When asked if she was going to change her strategy in the debate, she said, "I see this as a chance to talk about why I'm in the race. And I assume that's what all the other Democrats are going to do, too."
Also: Sen. Kamala Harris, D-Calif., is in a similar spot as before the first debate: She continues to poll amid the second tier of candidates, in need of a fundraising boost and a clearer rationale. Her latest fundraising appeals have talked about a "summer slump," and the campaign is eager to show that she deserves to be in the top of the field.
Biden may face challenges from her and others; Harris brought us the most viral debate moment so far, when she challenged Biden on his record opposing mandated busing as a way to integrate schools. In the next debate, Biden's record on criminal justice was scrutinized by Sen. Cory Booker, D-N.J. As Biden advisers point out, though, polling has indicated that those attacks have not significantly dinged his support among African American voters.
The rest of the field is also hoping for an opening. For those who like Biden's pragmatism, there could room for a candidate such as Sen. Amy Klobuchar, D-Minn. And there could be another opportunity with those wanting to usher in a new generation - the three top contenders are all in their 70s - for South Bend, Indiana, Mayor Pete Buttigieg, who is 37.
Andrew Yang has crowdsurfed and danced. He seems to be the candidate having the most fun on the campaign trail. He will be the only candidate on the stage who has never held an elected office, but he has struggled to convert his breezy casual style onto a nationally televised debate.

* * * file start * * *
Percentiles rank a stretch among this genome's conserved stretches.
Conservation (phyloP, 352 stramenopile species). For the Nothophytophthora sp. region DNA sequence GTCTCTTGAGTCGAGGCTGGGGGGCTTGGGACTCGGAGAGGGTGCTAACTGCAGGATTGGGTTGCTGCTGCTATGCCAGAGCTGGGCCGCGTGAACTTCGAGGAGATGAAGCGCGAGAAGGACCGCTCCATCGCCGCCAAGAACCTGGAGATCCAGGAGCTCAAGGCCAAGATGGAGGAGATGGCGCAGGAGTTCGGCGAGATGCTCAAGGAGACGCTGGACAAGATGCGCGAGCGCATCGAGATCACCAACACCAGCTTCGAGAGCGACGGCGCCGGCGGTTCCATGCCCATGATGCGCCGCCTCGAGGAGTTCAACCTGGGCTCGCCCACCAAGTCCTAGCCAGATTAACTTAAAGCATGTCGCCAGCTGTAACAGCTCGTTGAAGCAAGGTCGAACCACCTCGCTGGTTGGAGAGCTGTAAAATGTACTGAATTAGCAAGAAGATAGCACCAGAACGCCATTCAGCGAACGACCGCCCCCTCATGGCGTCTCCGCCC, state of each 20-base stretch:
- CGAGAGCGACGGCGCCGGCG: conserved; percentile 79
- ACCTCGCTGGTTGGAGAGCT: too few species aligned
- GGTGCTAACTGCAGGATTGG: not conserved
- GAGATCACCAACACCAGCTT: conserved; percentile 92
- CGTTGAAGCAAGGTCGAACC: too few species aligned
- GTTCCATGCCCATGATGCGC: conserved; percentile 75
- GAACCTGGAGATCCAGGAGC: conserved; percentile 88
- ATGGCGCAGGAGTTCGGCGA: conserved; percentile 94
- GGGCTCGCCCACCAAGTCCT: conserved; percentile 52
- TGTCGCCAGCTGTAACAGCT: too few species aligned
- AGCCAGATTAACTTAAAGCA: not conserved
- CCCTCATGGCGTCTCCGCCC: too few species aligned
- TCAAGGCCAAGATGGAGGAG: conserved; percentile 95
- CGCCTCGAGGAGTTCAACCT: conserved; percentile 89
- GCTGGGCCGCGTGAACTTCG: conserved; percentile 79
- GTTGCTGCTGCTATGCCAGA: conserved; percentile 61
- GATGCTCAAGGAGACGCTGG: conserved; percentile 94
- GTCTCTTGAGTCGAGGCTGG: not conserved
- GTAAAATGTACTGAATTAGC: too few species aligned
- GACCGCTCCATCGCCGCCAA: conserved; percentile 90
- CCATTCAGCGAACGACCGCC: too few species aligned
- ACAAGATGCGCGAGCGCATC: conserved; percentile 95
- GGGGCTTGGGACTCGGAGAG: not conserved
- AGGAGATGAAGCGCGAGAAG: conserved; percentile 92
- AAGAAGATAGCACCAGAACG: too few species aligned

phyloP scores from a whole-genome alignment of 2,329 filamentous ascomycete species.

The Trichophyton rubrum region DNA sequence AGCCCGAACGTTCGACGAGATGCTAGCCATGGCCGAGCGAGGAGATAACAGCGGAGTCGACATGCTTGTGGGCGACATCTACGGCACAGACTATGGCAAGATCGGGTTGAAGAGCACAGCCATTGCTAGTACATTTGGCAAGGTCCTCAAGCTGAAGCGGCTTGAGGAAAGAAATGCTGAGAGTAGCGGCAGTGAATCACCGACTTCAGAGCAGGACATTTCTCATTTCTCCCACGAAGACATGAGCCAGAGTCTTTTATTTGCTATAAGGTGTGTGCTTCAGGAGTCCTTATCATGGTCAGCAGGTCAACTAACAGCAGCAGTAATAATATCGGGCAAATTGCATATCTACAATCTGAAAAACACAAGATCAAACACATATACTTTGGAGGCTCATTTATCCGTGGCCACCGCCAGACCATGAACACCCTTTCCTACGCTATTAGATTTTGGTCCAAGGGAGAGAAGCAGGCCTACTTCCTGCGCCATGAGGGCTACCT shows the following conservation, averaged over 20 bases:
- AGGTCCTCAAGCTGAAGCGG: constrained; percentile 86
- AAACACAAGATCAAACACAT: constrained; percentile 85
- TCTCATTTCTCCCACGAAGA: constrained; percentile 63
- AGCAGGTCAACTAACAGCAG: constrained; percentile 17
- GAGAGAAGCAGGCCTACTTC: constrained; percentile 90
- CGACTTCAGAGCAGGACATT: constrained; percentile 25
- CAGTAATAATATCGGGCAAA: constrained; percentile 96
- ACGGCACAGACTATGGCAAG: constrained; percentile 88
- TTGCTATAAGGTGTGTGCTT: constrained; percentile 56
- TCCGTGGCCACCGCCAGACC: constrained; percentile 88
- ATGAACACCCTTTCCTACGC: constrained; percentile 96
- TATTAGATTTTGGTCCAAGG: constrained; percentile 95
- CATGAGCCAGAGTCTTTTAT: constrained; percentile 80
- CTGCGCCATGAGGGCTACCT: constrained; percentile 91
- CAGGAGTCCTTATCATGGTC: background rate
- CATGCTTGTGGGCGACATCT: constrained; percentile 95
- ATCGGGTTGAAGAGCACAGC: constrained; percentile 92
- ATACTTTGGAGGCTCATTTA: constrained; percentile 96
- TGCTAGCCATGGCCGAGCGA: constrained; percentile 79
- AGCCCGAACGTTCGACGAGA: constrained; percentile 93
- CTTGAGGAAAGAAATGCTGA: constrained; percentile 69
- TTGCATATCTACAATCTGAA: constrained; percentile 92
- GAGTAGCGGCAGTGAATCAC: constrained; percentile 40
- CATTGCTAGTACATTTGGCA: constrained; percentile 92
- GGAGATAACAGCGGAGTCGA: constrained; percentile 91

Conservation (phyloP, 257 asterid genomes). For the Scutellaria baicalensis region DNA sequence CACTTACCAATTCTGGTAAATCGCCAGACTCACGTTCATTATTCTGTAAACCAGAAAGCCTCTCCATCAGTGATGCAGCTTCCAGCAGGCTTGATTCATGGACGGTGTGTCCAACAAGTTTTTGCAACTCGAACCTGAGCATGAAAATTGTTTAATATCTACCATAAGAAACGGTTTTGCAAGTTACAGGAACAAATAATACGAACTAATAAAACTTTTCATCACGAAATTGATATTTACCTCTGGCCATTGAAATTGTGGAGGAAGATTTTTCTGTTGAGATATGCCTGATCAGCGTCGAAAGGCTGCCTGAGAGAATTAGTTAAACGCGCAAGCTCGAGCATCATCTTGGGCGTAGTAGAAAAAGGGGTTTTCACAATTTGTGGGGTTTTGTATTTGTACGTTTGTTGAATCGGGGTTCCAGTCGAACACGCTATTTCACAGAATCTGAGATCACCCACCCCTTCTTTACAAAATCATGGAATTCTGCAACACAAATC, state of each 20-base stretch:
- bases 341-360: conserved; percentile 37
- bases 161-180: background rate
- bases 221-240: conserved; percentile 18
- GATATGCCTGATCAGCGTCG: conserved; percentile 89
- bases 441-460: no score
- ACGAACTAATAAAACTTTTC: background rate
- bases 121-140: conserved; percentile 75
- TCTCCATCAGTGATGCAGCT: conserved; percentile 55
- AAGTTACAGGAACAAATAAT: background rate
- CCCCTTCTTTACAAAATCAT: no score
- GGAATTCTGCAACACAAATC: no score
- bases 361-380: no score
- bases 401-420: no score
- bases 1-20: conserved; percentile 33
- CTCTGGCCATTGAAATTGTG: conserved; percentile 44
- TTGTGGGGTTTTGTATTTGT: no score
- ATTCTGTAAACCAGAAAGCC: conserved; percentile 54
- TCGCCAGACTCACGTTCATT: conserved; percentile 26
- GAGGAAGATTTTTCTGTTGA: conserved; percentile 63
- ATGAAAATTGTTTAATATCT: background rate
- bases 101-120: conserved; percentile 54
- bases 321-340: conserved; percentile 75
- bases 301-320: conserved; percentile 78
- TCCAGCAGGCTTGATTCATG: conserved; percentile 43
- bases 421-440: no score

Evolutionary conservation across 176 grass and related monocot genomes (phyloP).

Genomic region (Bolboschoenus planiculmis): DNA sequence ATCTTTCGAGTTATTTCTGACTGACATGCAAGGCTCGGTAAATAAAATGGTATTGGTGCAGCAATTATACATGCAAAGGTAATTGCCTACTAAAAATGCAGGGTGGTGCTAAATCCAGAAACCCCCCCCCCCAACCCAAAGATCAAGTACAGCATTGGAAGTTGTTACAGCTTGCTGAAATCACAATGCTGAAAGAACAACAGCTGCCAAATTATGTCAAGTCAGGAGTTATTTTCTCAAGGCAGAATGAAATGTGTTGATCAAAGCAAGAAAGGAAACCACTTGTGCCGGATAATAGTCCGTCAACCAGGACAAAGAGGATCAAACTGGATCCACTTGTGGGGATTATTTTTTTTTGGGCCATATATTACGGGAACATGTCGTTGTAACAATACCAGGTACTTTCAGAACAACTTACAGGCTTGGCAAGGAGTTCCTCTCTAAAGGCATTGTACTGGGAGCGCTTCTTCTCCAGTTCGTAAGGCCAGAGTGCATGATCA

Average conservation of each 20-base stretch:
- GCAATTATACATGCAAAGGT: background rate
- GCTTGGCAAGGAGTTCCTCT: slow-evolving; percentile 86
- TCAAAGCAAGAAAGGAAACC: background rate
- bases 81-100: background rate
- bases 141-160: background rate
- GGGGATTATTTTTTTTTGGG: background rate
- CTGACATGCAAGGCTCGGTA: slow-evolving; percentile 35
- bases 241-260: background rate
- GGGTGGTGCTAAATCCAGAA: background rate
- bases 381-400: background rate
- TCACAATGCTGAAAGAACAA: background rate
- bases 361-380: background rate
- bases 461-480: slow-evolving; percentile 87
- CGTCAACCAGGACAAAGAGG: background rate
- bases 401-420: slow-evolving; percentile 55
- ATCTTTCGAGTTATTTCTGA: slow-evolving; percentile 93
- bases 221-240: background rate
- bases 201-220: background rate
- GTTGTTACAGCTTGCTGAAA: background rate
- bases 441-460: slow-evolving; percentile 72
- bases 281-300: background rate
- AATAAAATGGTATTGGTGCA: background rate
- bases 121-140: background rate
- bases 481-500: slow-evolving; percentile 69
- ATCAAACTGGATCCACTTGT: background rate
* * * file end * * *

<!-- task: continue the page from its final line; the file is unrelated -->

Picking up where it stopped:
While much of the attention has focused on Warren vs. Biden, it is Sanders, who will be standing on the other side of Biden, who could also play a major factor. Sanders shared the stage with Biden in the first debate, but largely avoided any fierce attacks, despite discussions among his advisers that he should take an aggressive tone. He and Biden vigorously disagree on health care, the type of initiatives needed to combat climate change, and whether to raise money from wealthy donors.
And while Sanders and Warren have been allies, a clash between them is likely at some point, with both fighting to become the liberal alternative to Biden.
The debate also puts a focus on Texas, a state that has long been on the minds of Democrats who hope that the state's demographic shifts will finally work in their favor. Former congressman Beto O'Rourke in particular may bring up his appeal in the state, where he nearly defeated Republican Sen. Ted Cruz last year. But the operative word there is "nearly."